Researchers describe previously unknown mechanism for inducing electron emission in highly oriented pyrolitic graphite | WHAT REALLY HAPPENED

Researchers describe previously unknown mechanism for inducing electron emission in highly oriented pyrolitic graphite

It is something quite common in physics: Electrons leave a certain material, fly away and are then measured. Some materials emit electrons when they are irradiated with light. These electrons are called photoelectrons. In materials research, so-called Auger electrons also play an important role—they can be emitted by atoms if an electron is first removed from one of the inner electron shells. But now scientists at TU Wien (Vienna) have succeeded in explaining a completely different type of electron emission that can occur in carbon materials such as graphite. This electron emission type has been known for about 50 years, but its cause was previously unclear.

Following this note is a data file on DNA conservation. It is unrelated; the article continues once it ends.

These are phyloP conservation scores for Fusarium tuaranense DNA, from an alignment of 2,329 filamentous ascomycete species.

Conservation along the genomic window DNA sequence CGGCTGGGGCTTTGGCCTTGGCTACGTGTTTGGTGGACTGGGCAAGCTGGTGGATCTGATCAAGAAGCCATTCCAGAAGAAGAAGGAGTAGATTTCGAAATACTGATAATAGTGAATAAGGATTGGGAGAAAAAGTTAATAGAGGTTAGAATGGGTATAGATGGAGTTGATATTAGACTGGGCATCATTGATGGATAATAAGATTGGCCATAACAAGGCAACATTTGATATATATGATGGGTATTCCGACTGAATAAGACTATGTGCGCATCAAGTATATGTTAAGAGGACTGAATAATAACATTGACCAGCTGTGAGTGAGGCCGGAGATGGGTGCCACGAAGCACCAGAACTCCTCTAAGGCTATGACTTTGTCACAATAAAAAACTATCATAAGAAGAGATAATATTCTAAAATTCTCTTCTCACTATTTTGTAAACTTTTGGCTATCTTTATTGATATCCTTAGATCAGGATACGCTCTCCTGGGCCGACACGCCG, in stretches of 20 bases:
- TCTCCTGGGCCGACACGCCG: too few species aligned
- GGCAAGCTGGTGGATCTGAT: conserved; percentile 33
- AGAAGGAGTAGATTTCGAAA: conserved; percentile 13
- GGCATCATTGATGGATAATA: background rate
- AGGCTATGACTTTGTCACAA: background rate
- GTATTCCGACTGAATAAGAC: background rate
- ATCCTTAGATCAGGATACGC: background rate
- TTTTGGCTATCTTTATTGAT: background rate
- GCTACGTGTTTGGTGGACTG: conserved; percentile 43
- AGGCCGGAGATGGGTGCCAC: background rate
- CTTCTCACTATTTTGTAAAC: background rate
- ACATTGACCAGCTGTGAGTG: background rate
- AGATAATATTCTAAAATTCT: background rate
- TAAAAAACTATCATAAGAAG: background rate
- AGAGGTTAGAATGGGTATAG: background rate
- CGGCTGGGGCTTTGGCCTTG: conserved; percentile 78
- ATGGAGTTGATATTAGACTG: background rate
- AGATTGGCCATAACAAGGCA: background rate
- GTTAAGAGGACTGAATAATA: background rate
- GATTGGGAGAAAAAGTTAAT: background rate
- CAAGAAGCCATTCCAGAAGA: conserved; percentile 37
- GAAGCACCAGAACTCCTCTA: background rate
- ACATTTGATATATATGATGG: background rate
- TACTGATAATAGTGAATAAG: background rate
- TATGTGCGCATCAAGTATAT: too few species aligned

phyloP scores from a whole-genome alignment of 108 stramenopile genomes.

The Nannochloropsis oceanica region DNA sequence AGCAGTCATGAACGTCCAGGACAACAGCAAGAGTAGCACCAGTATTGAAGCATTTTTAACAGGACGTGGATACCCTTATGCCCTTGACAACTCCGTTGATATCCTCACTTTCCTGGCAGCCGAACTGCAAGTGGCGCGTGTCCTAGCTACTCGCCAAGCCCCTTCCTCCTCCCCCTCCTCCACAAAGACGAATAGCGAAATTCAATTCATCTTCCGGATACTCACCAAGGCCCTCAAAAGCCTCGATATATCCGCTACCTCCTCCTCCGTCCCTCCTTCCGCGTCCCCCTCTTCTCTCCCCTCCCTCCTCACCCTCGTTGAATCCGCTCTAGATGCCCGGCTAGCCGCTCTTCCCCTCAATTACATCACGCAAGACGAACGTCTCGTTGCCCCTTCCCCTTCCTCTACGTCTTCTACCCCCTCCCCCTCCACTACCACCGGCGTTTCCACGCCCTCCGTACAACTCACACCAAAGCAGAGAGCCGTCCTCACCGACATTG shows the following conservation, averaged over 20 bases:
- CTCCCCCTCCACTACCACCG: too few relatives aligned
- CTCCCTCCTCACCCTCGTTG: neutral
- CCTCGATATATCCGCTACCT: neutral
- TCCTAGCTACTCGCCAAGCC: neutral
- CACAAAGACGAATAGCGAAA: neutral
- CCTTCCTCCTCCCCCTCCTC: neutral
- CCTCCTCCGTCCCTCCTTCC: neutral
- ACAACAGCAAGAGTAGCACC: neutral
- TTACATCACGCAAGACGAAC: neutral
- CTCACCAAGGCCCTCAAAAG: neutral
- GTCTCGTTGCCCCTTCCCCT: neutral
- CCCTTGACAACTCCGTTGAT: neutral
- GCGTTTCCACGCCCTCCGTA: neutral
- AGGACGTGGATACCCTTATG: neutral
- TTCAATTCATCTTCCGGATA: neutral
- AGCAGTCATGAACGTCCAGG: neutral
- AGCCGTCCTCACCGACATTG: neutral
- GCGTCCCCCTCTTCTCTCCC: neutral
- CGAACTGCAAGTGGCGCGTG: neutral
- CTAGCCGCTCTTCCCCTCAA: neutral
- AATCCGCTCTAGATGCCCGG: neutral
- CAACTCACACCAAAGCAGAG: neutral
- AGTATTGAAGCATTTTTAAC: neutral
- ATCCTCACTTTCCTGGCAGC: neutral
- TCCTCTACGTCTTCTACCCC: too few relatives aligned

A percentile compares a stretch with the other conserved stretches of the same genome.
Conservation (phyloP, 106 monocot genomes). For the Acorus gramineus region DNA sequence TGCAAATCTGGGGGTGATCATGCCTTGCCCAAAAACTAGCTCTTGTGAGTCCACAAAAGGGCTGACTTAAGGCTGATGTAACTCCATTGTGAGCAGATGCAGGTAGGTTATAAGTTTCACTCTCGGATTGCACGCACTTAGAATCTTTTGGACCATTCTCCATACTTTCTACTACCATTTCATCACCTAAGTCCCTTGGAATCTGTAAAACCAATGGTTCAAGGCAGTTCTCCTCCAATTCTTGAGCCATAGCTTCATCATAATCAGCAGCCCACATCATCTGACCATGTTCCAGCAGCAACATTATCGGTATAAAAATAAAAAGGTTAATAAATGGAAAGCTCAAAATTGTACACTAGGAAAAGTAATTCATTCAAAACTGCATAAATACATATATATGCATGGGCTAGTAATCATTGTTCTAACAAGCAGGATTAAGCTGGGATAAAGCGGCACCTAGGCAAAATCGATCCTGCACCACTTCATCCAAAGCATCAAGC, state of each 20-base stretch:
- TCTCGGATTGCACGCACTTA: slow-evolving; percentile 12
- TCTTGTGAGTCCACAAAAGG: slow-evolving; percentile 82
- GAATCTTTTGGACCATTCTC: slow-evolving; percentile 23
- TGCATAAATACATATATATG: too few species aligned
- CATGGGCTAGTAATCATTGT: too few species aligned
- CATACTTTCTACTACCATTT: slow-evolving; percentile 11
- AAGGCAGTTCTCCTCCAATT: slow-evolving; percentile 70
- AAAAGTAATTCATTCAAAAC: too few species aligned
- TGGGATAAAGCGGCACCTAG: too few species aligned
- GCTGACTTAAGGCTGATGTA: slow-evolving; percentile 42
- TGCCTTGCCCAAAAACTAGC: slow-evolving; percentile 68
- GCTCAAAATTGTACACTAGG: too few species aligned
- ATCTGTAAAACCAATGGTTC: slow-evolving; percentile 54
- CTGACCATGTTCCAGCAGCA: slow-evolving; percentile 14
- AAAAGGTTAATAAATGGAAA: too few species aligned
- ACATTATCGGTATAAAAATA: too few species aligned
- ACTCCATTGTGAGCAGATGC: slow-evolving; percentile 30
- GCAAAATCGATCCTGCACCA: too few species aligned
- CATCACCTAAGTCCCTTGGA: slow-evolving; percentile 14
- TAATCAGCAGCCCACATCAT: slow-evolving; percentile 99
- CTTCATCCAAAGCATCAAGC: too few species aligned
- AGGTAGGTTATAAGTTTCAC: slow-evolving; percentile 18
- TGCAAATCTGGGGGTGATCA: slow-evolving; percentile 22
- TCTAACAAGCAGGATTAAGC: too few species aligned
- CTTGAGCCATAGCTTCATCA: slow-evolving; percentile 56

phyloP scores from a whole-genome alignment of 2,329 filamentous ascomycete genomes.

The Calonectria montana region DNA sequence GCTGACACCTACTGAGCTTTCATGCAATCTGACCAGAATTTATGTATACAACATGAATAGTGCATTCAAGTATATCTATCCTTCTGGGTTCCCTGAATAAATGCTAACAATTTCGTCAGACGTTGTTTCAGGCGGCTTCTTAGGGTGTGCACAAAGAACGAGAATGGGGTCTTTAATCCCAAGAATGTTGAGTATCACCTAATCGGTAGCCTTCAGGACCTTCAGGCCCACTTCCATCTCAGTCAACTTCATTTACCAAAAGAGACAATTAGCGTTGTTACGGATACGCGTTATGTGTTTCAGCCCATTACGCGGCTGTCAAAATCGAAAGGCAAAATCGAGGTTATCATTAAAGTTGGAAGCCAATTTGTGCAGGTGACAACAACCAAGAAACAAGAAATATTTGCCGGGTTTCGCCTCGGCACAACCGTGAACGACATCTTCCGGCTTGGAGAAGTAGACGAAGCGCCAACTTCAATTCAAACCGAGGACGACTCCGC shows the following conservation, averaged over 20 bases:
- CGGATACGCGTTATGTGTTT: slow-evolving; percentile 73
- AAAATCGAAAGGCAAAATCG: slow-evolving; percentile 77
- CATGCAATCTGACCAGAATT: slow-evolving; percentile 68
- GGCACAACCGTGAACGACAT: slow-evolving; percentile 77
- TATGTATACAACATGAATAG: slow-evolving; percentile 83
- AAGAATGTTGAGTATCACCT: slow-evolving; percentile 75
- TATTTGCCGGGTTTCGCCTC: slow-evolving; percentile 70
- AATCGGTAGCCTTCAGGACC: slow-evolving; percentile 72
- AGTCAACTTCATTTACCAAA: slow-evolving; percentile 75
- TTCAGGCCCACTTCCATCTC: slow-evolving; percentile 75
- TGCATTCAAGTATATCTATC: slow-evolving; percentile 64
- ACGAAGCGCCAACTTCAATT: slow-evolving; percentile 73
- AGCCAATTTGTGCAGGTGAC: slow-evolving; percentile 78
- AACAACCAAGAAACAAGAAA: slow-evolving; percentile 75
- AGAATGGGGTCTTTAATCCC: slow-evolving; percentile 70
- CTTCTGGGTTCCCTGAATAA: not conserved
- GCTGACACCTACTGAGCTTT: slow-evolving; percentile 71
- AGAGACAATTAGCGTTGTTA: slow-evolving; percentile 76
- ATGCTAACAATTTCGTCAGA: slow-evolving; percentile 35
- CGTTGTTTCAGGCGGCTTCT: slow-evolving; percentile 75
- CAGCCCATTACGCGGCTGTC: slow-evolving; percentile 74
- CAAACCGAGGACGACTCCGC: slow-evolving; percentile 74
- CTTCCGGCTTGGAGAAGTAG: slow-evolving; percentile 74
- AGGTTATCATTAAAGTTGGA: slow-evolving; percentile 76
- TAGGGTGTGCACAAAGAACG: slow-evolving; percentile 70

Strange electrons without explanation

"Many researchers have already wondered about this," says Prof. Wolfgang Werner from the Institute of Applied Physics. "There are materials, which consist of atomic layers that are held together only by weak Van der Waals forces, for example graphite. And it was discovered that this type of graphite emits very specific electrons that all have exactly the same energy, namely 3.7 electron volts."

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